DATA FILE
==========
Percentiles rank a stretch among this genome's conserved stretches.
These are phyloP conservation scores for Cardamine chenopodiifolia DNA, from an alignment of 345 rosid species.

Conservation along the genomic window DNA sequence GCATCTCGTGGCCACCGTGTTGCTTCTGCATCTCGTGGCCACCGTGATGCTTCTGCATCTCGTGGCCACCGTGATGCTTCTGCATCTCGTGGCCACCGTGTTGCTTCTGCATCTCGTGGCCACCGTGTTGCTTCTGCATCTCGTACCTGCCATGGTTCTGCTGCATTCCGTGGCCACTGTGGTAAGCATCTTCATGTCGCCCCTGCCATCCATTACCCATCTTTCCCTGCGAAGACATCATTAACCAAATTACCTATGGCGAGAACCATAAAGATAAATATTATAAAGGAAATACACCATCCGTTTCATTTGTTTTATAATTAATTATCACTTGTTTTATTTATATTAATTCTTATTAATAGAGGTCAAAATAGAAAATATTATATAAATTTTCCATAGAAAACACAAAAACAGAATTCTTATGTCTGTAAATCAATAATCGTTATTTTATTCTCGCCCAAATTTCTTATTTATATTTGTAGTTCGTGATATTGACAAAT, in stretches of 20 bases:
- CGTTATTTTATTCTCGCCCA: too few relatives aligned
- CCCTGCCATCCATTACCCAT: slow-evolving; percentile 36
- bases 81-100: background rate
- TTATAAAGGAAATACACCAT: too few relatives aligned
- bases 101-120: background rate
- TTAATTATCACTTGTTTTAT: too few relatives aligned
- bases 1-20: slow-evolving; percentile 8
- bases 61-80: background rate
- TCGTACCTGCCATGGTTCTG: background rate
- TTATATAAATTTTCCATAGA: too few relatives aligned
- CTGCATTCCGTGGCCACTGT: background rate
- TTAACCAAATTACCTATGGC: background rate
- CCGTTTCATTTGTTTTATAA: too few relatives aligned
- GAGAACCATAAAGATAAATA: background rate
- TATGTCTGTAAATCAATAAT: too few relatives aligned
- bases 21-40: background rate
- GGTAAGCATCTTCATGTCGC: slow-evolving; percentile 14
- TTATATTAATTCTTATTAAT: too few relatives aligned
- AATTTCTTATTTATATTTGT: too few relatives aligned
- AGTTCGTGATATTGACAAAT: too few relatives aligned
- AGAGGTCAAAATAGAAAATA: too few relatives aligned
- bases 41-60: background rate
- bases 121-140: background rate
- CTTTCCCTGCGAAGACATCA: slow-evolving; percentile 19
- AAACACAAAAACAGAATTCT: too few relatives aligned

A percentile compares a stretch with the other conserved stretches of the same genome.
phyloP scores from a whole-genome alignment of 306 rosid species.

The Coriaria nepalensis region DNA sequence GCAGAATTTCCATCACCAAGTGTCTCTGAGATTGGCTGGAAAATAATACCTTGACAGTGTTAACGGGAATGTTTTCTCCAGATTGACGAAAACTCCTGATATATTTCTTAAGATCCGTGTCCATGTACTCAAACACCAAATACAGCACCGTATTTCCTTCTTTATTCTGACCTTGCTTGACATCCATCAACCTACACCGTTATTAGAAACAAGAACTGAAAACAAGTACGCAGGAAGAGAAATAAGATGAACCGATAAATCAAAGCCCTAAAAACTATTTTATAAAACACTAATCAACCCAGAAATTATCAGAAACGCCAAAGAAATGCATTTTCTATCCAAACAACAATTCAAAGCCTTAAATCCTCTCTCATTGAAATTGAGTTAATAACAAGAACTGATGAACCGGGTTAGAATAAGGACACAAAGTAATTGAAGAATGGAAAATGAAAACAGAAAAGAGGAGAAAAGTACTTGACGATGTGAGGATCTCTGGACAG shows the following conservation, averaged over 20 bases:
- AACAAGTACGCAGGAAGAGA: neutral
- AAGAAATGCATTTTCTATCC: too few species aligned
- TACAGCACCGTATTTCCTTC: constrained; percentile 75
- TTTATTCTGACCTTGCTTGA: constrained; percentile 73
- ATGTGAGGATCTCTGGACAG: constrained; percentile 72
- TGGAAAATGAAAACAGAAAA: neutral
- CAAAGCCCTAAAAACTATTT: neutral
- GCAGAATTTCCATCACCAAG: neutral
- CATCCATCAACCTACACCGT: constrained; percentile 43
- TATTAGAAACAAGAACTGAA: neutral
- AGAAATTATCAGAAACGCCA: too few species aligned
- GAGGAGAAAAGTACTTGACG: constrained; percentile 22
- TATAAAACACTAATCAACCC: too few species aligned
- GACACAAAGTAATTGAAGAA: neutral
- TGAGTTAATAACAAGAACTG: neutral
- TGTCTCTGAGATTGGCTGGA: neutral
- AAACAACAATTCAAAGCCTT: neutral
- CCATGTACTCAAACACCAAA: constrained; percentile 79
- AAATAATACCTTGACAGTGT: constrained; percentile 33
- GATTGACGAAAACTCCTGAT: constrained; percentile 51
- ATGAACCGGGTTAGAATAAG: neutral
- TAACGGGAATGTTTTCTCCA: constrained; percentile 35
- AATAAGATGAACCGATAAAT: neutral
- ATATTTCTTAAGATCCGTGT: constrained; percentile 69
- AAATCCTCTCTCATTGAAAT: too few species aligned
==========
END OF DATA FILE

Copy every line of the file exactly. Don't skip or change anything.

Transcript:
Percentiles rank a stretch among this genome's conserved stretches.
These are phyloP conservation scores for Cardamine chenopodiifolia DNA, from an alignment of 345 rosid species.

Conservation along the genomic window DNA sequence GCATCTCGTGGCCACCGTGTTGCTTCTGCATCTCGTGGCCACCGTGATGCTTCTGCATCTCGTGGCCACCGTGATGCTTCTGCATCTCGTGGCCACCGTGTTGCTTCTGCATCTCGTGGCCACCGTGTTGCTTCTGCATCTCGTACCTGCCATGGTTCTGCTGCATTCCGTGGCCACTGTGGTAAGCATCTTCATGTCGCCCCTGCCATCCATTACCCATCTTTCCCTGCGAAGACATCATTAACCAAATTACCTATGGCGAGAACCATAAAGATAAATATTATAAAGGAAATACACCATCCGTTTCATTTGTTTTATAATTAATTATCACTTGTTTTATTTATATTAATTCTTATTAATAGAGGTCAAAATAGAAAATATTATATAAATTTTCCATAGAAAACACAAAAACAGAATTCTTATGTCTGTAAATCAATAATCGTTATTTTATTCTCGCCCAAATTTCTTATTTATATTTGTAGTTCGTGATATTGACAAAT, in stretches of 20 bases:
- CGTTATTTTATTCTCGCCCA: too few relatives aligned
- CCCTGCCATCCATTACCCAT: slow-evolving; percentile 36
- bases 81-100: background rate
- TTATAAAGGAAATACACCAT: too few relatives aligned
- bases 101-120: background rate
- TTAATTATCACTTGTTTTAT: too few relatives aligned
- bases 1-20: slow-evolving; percentile 8
- bases 61-80: background rate
- TCGTACCTGCCATGGTTCTG: background rate
- TTATATAAATTTTCCATAGA: too few relatives aligned
- CTGCATTCCGTGGCCACTGT: background rate
- TTAACCAAATTACCTATGGC: background rate
- CCGTTTCATTTGTTTTATAA: too few relatives aligned
- GAGAACCATAAAGATAAATA: background rate
- TATGTCTGTAAATCAATAAT: too few relatives aligned
- bases 21-40: background rate
- GGTAAGCATCTTCATGTCGC: slow-evolving; percentile 14
- TTATATTAATTCTTATTAAT: too few relatives aligned
- AATTTCTTATTTATATTTGT: too few relatives aligned
- AGTTCGTGATATTGACAAAT: too few relatives aligned
- AGAGGTCAAAATAGAAAATA: too few relatives aligned
- bases 41-60: background rate
- bases 121-140: background rate
- CTTTCCCTGCGAAGACATCA: slow-evolving; percentile 19
- AAACACAAAAACAGAATTCT: too few relatives aligned

A percentile compares a stretch with the other conserved stretches of the same genome.
phyloP scores from a whole-genome alignment of 306 rosid species.

The Coriaria nepalensis region DNA sequence GCAGAATTTCCATCACCAAGTGTCTCTGAGATTGGCTGGAAAATAATACCTTGACAGTGTTAACGGGAATGTTTTCTCCAGATTGACGAAAACTCCTGATATATTTCTTAAGATCCGTGTCCATGTACTCAAACACCAAATACAGCACCGTATTTCCTTCTTTATTCTGACCTTGCTTGACATCCATCAACCTACACCGTTATTAGAAACAAGAACTGAAAACAAGTACGCAGGAAGAGAAATAAGATGAACCGATAAATCAAAGCCCTAAAAACTATTTTATAAAACACTAATCAACCCAGAAATTATCAGAAACGCCAAAGAAATGCATTTTCTATCCAAACAACAATTCAAAGCCTTAAATCCTCTCTCATTGAAATTGAGTTAATAACAAGAACTGATGAACCGGGTTAGAATAAGGACACAAAGTAATTGAAGAATGGAAAATGAAAACAGAAAAGAGGAGAAAAGTACTTGACGATGTGAGGATCTCTGGACAG shows the following conservation, averaged over 20 bases:
- AACAAGTACGCAGGAAGAGA: neutral
- AAGAAATGCATTTTCTATCC: too few species aligned
- TACAGCACCGTATTTCCTTC: constrained; percentile 75
- TTTATTCTGACCTTGCTTGA: constrained; percentile 73
- ATGTGAGGATCTCTGGACAG: constrained; percentile 72
- TGGAAAATGAAAACAGAAAA: neutral
- CAAAGCCCTAAAAACTATTT: neutral
- GCAGAATTTCCATCACCAAG: neutral
- CATCCATCAACCTACACCGT: constrained; percentile 43
- TATTAGAAACAAGAACTGAA: neutral
- AGAAATTATCAGAAACGCCA: too few species aligned
- GAGGAGAAAAGTACTTGACG: constrained; percentile 22
- TATAAAACACTAATCAACCC: too few species aligned
- GACACAAAGTAATTGAAGAA: neutral
- TGAGTTAATAACAAGAACTG: neutral
- TGTCTCTGAGATTGGCTGGA: neutral
- AAACAACAATTCAAAGCCTT: neutral
- CCATGTACTCAAACACCAAA: constrained; percentile 79
- AAATAATACCTTGACAGTGT: constrained; percentile 33
- GATTGACGAAAACTCCTGAT: constrained; percentile 51
- ATGAACCGGGTTAGAATAAG: neutral
- TAACGGGAATGTTTTCTCCA: constrained; percentile 35
- AATAAGATGAACCGATAAAT: neutral
- ATATTTCTTAAGATCCGTGT: constrained; percentile 69
- AAATCCTCTCTCATTGAAAT: too few species aligned